foment was our Word of the Day on 12/16/2011. Hear the podcast!
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Examples of foment in a Sentence
He was accused of fomenting violence.
John Adams's wife, Abigail, told him that if women were not remembered by the new American government, they would “foment a Rebellion and will not hold ourselves bound by any Laws in which we have no voice or Representation”.
Recent Examples of foment from the Web
Our research so far has indicated that this may be part of a concerted national campaign to foment racial and political tension in our school and community.
The topic was a Turkish cleric living in the U.S., blamed by the Turkish government for fomenting a 2016 coup attempt.
Foremost, Putin saw democratic movements rising around the globe in recent years, as well as dissent within Russia, as being fomented by the U.S. according to experts interviewed by Frontline.
Today, the House Intelligence Committee finally, and officially, released some of the Facebook ads and the handles of several thousand fake Twitter accounts—all of which were designed to foment discord in the United States.
But Mr Putin changed the subject by annexing Crimea and fomenting a war in Ukraine in 2014.
The Xiamen Declaration also expressed concern about the Haqqani network that is active in Afghanistan, and the Eastern Turkistan Islamic Movement, accused by Beijing of fomenting unrest in China’s northeastern region of Xinjiang.
That includes increasing pressure on India’s rival, Pakistan, to stop supporting terrorist groups that the U.S. says continue to foment conflict.
But with those few words repeated millions of times, Huffington hopes to foment a revolution.
These example sentences are selected automatically from various online news sources to reflect current usage of the word 'foment.' Views expressed in the examples do not represent the opinion of Merriam-Webster or its editors. Send us feedback.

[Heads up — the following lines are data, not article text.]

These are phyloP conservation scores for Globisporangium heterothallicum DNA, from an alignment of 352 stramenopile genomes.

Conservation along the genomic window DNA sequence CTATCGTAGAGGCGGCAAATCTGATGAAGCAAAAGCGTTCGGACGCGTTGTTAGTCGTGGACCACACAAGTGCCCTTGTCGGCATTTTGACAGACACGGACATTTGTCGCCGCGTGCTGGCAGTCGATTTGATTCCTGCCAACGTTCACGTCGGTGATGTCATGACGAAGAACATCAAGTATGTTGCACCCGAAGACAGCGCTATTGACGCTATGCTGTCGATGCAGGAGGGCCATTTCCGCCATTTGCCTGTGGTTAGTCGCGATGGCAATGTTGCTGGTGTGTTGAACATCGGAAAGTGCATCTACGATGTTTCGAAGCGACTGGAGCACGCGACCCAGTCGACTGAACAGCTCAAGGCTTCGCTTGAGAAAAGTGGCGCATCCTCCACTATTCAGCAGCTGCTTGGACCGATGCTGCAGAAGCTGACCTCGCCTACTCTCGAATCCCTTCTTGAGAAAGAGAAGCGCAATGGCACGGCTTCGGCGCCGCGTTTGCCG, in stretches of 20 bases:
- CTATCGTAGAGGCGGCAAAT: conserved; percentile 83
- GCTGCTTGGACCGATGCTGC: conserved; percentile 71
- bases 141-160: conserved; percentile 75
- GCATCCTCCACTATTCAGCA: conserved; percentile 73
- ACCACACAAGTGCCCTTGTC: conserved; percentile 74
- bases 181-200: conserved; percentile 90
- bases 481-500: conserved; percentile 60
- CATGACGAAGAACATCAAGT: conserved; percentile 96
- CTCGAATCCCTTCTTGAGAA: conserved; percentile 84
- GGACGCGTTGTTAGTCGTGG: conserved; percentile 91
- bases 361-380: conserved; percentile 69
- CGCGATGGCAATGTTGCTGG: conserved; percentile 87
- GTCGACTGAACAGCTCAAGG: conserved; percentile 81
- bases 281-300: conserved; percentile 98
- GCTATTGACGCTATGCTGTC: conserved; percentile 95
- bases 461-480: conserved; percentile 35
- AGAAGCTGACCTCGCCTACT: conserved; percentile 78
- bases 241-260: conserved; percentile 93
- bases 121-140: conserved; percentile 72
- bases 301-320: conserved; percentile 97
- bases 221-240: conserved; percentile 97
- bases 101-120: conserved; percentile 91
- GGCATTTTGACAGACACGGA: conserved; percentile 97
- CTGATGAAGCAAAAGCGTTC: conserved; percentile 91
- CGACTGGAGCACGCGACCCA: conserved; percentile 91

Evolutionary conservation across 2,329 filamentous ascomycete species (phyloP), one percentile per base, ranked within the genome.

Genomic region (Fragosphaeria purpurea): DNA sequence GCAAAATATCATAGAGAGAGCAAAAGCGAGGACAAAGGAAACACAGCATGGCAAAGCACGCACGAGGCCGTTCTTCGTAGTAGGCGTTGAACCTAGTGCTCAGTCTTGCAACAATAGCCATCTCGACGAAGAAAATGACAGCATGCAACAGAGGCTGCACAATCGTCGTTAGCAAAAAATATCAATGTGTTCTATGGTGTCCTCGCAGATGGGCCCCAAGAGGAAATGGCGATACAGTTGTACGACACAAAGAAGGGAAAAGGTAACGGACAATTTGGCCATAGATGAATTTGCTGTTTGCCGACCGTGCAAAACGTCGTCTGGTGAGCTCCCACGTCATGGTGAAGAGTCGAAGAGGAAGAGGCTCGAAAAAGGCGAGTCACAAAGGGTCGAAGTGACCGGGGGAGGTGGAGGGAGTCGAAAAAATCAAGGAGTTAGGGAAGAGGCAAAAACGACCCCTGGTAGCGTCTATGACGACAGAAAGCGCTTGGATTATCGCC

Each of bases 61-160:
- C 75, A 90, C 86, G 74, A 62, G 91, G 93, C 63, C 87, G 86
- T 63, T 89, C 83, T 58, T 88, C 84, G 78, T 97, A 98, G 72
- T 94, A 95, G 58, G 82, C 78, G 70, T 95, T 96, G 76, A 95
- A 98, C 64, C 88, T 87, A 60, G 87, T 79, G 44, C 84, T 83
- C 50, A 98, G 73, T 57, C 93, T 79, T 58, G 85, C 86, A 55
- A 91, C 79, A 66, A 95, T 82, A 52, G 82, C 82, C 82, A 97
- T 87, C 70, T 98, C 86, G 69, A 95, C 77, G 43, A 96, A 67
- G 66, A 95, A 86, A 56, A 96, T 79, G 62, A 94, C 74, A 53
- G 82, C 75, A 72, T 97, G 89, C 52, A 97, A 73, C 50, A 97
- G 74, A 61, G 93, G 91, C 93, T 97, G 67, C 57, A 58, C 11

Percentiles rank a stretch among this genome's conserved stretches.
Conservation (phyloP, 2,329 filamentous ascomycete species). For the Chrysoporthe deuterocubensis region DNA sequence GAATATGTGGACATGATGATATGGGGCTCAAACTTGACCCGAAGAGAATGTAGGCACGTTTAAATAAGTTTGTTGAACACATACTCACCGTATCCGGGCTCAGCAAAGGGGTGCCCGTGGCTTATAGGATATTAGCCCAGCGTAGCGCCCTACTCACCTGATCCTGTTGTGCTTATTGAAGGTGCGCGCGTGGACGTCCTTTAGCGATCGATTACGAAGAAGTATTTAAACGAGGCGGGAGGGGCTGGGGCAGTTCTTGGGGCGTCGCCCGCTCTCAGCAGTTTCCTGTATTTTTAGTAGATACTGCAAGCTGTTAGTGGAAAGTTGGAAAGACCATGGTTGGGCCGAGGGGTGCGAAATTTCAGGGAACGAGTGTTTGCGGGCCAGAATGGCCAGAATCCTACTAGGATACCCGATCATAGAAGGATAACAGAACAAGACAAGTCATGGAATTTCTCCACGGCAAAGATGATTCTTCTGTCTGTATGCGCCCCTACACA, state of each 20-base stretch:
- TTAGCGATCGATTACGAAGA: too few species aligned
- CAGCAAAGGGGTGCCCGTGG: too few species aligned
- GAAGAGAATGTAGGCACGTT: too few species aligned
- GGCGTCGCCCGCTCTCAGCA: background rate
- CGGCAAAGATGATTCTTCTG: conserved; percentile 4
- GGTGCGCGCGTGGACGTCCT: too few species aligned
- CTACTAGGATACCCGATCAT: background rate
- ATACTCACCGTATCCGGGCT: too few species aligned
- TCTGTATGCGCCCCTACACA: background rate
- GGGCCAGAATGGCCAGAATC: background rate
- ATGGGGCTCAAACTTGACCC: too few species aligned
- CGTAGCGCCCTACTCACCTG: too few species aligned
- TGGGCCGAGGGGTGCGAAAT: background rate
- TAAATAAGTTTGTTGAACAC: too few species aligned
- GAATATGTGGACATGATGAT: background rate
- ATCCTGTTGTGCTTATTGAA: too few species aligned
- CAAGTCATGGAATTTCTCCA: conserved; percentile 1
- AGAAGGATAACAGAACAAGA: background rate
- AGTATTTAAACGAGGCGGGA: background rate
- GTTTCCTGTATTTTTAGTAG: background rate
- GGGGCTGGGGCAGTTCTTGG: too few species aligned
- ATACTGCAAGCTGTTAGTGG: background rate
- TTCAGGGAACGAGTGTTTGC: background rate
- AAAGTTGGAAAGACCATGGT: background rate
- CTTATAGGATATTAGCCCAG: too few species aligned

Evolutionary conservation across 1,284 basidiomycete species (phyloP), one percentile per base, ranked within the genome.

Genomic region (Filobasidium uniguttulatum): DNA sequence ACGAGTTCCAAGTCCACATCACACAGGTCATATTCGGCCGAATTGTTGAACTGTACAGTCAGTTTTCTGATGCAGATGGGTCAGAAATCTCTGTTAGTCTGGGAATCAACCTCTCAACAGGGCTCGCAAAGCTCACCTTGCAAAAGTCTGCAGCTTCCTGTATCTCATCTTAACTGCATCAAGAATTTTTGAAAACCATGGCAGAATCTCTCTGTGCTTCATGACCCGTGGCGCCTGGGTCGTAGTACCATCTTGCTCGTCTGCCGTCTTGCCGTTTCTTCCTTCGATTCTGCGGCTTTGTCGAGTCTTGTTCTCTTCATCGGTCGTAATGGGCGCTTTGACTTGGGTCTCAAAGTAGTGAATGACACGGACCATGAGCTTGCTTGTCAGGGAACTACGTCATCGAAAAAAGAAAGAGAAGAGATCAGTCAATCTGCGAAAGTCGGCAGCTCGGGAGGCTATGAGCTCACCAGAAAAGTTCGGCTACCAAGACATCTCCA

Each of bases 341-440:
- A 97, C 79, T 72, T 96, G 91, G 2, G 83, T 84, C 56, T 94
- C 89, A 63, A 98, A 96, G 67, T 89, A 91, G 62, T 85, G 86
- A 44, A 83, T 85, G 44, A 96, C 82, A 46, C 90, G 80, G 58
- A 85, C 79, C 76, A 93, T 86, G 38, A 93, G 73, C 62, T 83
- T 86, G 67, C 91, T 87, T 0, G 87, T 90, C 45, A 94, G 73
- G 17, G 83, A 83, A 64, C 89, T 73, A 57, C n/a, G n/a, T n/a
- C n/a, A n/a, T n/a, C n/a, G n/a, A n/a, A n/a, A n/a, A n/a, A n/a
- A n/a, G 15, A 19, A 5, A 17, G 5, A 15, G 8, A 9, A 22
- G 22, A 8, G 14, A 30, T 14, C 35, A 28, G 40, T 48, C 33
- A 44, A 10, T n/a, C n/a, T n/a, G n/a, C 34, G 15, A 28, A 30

Did You Know?
If you had sore muscles in the 1600s, your doctor might have advised you to foment the injury, perhaps with heated lotions or warm wax. Does this sound like an odd prescription? Not if you know that "foment" traces to the Latin verb fovēre, which means "to heat." The earliest documented English uses of "foment" appear in medical texts offering advice on how to soothe various aches and pains by the application of moist heat. But the idea of applying heat can also be a metaphor for stimulating or rousing to action. Within 50 years of its English debut, "foment" was also being used in political contexts to mean "to stir up," "to call to action," or, in a sense at least figuratively opposite to its original one, "to irritate."
Origin and Etymology of foment
First Known Use: circa 1613See Words from the same year
Synonymsabet, brew, ferment, incite, instigate, pick, provoke, raise, stir (up), whip (up)
Related Wordsadvance, cultivate, encourage, forward, foster, further, nourish, nurture, promote, sow, stimulate; detonate, set, set off, trigger; excite, galvanize, inflame (also enflame), inspire, motivate, rouse; activate, energize, enliven, fire, invigorate, jazz (up), liven (up), pep (up), quicken, stimulate, vitalize
Near Antonymsbridle, check, constrain, curb, discourage, hold, inhibit, regulate, rein (in), restrain, tame; allay, calm, quiet, settle, soothe, still, subdue, tranquilize (also tranquillize)
Synonym Discussion of foment
- inciting a riot
- instigated a conspiracy
- aiding and abetting the enemy
- fomenting rebellion
FOMENT Defined for English Language Learners
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